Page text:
NEW YORK — As a deep freeze moved into the tri-state region Wednesday, residents prepared for the worst. The temperature plunge has come on the heels of unusual weather.
The day began with seasonal conditions — temperatures around freezing, but with a wind chill in the 20s. Then, as the afternoon wore on, the winds picked up. By mid-afternoon, winds were sustained at around 20 miles an hour, gusting to 30 or higher.
Between 3:00 and 4:00 P.M., snow started falling, lightly at first, but within minutes, a heavy blast of nearly whiteout conditions blew across the region.
It left a lot of residents feeling discomfort, at the very least.
“This is absolutely bothering us,” said Eve Salman, a Battery Park City resident. “This is just unbearable.”
“Oh my gosh, it's terrible,” said another woman in Battery Park City.
She said that she’d resolved to not go out on Thursday, as temperatures plummeted.
That’s exactly what happened. By Wednesday evening, temperatures were around 20 degrees, with a wind chill in the single digits, and with the temperature heading for a low of 3 degrees overnight, with wind chills in the negative teens.
It’s why, at Paragon Sports, one of the city’s largest outerwear and sportswear retailers, on Wednesday, there was no shortage of customers.
“We’re seeing a lot of people getting ready for the weather coming in,” said manager Brad Gansberg.
Ian White was one of those people. He was looking at gloves and face masks to add to the many layers he was already wearing.
“I have two hats,” he said, as he showed his layers of clothing, including the two layers on his head. “Two hats is the go,” he told PIX11 News. “You need three hats.”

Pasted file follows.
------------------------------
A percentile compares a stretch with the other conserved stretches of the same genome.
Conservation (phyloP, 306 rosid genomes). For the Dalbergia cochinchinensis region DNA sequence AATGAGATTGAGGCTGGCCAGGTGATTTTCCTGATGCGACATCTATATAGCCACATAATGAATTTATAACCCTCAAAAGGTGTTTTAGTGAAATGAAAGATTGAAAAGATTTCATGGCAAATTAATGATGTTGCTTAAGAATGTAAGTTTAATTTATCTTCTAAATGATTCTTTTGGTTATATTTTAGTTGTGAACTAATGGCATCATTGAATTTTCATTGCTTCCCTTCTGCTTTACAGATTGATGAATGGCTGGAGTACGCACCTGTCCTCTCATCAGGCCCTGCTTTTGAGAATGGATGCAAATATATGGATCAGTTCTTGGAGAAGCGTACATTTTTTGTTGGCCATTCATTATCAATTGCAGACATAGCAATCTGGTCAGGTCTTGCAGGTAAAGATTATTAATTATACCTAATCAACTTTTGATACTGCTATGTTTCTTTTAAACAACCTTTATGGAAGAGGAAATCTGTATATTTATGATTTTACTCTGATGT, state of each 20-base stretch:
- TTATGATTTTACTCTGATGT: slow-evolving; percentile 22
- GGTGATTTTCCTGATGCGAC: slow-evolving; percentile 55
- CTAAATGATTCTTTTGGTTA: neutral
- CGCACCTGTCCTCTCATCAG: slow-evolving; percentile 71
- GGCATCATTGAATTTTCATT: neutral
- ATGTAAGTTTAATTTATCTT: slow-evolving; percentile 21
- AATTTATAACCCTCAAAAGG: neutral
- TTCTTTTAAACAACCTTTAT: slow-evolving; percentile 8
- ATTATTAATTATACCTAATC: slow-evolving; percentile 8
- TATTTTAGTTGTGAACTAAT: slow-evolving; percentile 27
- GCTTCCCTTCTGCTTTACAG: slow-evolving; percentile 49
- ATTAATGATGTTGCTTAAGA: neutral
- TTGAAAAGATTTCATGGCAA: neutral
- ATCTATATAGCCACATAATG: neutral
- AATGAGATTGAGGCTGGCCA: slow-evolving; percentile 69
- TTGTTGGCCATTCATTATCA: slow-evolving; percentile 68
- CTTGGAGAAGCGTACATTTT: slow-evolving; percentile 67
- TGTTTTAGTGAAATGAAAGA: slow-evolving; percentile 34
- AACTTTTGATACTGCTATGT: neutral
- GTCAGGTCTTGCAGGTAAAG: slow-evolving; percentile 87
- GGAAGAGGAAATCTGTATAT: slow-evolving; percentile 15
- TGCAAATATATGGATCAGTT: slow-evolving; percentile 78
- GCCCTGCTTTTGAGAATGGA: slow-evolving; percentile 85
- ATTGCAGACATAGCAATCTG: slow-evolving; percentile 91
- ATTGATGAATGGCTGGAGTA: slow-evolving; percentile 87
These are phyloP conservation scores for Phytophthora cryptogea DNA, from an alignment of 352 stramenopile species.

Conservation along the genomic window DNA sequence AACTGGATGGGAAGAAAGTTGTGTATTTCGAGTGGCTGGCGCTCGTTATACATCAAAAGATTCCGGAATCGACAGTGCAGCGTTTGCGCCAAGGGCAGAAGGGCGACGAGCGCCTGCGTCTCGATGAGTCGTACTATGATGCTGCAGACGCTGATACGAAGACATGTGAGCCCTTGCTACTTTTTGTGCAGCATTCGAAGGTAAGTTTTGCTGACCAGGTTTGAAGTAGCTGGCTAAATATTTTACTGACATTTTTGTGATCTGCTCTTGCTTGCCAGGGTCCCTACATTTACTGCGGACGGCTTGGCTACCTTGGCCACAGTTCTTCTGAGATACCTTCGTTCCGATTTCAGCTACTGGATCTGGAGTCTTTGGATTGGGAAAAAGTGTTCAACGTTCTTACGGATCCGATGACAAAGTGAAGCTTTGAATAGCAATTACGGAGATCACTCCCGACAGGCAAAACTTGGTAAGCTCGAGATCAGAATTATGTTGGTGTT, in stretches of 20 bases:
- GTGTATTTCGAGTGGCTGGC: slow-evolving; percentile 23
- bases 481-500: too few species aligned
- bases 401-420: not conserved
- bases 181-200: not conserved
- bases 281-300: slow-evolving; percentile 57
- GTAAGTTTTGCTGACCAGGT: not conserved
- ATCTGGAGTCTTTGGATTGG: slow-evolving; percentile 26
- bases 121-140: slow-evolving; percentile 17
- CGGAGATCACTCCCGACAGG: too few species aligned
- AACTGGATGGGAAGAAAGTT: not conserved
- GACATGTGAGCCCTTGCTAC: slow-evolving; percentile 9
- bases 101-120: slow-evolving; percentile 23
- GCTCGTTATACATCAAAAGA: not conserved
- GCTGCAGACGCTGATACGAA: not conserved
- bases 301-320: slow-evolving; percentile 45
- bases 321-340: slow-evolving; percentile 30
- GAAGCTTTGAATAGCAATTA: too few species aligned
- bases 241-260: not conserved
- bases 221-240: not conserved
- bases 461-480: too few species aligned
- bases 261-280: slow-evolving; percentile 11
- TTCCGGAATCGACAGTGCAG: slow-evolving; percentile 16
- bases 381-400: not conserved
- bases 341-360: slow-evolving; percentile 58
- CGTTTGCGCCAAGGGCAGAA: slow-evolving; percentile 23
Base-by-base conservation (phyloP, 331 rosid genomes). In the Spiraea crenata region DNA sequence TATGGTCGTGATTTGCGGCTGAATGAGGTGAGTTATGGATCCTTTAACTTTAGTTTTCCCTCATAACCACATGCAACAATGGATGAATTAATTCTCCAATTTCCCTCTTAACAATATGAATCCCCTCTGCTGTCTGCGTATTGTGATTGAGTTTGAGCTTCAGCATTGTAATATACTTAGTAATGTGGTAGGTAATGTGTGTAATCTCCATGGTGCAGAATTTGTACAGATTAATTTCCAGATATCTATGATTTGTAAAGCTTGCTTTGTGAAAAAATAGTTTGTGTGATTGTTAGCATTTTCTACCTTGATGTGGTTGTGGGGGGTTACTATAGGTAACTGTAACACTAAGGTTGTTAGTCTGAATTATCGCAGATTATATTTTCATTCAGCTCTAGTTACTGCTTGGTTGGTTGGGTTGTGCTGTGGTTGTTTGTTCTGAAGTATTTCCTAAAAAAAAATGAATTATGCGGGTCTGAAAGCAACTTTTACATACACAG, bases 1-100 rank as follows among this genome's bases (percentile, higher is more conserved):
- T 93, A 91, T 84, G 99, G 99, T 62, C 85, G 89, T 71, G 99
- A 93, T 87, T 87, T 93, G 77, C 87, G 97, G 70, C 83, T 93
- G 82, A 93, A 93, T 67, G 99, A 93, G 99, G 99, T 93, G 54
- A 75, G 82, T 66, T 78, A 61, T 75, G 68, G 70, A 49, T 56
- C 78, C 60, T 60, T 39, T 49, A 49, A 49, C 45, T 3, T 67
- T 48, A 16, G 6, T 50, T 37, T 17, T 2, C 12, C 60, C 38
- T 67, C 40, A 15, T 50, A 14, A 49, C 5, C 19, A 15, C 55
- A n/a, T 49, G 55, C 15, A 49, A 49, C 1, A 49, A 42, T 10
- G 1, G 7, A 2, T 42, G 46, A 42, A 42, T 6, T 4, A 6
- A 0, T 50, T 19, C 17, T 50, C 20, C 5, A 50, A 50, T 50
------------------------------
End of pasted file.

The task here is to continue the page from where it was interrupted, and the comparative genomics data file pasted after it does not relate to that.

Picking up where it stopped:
An expert described the situation succinctly.
“It’s brutal,” said Rob Frydlewicz. He’s a weather historian who curates the New York City Weather Archive.
Frydlewicz pointed out that while the temperatures were set to be among the lowest ever recorded for the last day of January, the cold plunge was on course to be short-lived. January and February are better known for having long stretches of sub-freezing temperatures.
In fact, the weather historian noted, last winter saw a stretch of two weeks where the Mercury never rose above freezing.
Thursday’s deep freeze, Frydlewicz said, “is going to come and go, and by the weekend, we’ll be average or above average” in temperature.
First, though, the tri-state region will have to get through the extreme cold.
New York City Mayor Bill de Blasio instructed residents to be mindful, and to take advantage of city services to help people cope with the extreme weather.
“If you see anybody in the cold who you think needs help, call 311 — if it is not life-threatening, if it is life-threatening,” de Blasio said. “Call 911 and the NYPD and the Department of Homeless Services will respond immediately.”